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action by force of the maxim actio personalis moritur cum persona, Broom's Legal Maxims, 904. The first is a matter of procedure, purely so, and Congress has made its own rule, as it may, and by the Practice Conformity Act likewise adopted the state practice where its own legislation does not control. At common law every suit whether founded on contract or tort, abated by the death of either party, and could' proceed no further. It absolutely perished.

The maxim that personal actions founded on torts do not sur vive the death of the wrong doer applies to all personal wrongs, whether they arise ex contractu or ex delicto, as the administrator represents the personal estate, and not the personal wrongs of the intestate.' Whether the action survives does not depend on its form, nor upon what it is founded on unless there was injury to the personal estate.' If an action of tort grows out of a contract it takes the nature of the action of contract and vice versa and does not survive."

One class of Englishı statutes having the force of common law with us abrogated this rule and allowed the executor or administrator to come in voluntarily or be brought in by scire facias.' It was a condition of these statutes that the revival could take place only “if such action might be originally prosecuted or maintained by or against the executors or administrators of the party dying;"• that is to say, provided the "cause of action” should be unaffected by the deadly force of the above cited maxim. Now where or when it was so maffected was and is one of the most perplexing subjects, because another class of English statutes modified the maxim and it was, under their influence, still more restricted by judicial decision or opinion,' being, perhaps, the basis of most of the modern decisions and legislation upon the subject. The decisions upon which depend the survivability of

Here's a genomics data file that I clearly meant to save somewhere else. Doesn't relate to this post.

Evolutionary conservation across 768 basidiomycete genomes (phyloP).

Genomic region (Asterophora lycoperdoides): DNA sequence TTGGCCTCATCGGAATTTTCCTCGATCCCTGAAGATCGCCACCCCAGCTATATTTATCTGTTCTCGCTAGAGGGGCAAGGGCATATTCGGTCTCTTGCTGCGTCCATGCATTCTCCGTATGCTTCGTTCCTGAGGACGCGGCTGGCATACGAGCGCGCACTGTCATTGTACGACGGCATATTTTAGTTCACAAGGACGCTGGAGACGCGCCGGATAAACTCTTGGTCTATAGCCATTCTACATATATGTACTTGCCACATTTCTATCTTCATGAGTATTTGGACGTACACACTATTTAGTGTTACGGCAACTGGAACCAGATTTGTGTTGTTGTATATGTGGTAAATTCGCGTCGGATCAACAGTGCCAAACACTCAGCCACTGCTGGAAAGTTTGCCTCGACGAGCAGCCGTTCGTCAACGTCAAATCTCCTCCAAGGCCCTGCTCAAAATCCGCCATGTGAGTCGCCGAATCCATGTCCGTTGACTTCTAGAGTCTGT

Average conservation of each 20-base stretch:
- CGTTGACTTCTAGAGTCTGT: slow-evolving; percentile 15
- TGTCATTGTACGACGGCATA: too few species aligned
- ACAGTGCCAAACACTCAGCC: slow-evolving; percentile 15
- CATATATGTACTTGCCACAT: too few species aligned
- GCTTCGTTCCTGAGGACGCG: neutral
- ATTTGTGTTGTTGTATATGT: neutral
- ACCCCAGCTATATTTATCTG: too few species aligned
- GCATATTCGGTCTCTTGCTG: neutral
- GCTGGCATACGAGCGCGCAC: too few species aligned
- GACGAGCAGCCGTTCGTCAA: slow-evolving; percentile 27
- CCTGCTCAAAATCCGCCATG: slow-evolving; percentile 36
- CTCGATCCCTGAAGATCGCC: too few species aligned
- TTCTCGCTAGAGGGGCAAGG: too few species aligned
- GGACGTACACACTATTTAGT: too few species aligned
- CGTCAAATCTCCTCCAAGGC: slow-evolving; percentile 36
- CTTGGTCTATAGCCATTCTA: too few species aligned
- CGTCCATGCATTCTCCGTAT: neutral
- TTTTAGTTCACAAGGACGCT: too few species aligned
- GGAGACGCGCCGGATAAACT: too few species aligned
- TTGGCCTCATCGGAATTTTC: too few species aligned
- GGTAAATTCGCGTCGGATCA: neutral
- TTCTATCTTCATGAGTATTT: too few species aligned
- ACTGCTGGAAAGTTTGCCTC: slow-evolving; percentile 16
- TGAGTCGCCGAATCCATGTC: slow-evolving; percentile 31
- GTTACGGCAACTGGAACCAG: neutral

· Chamberlain v. Williamson, 2 Maule & S. 415; Hambly v. Trott, Cowp. 372. ? kingdon v. Notlle, 1 Maule & S. 355; Lucy v. Levington, 2 Lev. 26, 1 Vent.


3 Budale v. Willson, 6 T. R. 369; Powell v. Layton, 2 Bos. & P. N. R. 365. * 17 Car. II. chap. 8; 8 & 9 Wm. III. chap. 11; Fost. Sci. Fa. 174, 186-200. 6 Fost Sci. Fa. 187. Hambly v. Trott, Cowp. 371.

causes of action and the law upon the subject are neither clear nor fixed at the present day in England.'

Under the American decisions it is difficult to find a standard by which to test whether any given cause of action is personal only, which should die with the wrong-doer or with the physical sufferer from it.' Congress cannot say what causes of action shall or shall not survive to or against executors and administrators. It cannot create rights of property, whether of the survivability of causes of action or what not, except as to patent rights, copyrights, and the like subjects within its exclusive jurisdiction. As to other causes it has no power to determine their survivability although it has the power to regulate the abatement of suits in its own courts. The Act of Congress does not attach to the right of revival conditions affecting the survivability of causes of action but adopts the local law of the state in that behalf. The right of action is given by local statute, the right of revival of the suit is conferred by an Act of Congress commencing with $ 31 of the original Judiciary Act of 1789. It is held that the original Act of 1789 applied only to personal actions and that real actions still abate as at common law in the Federal courts."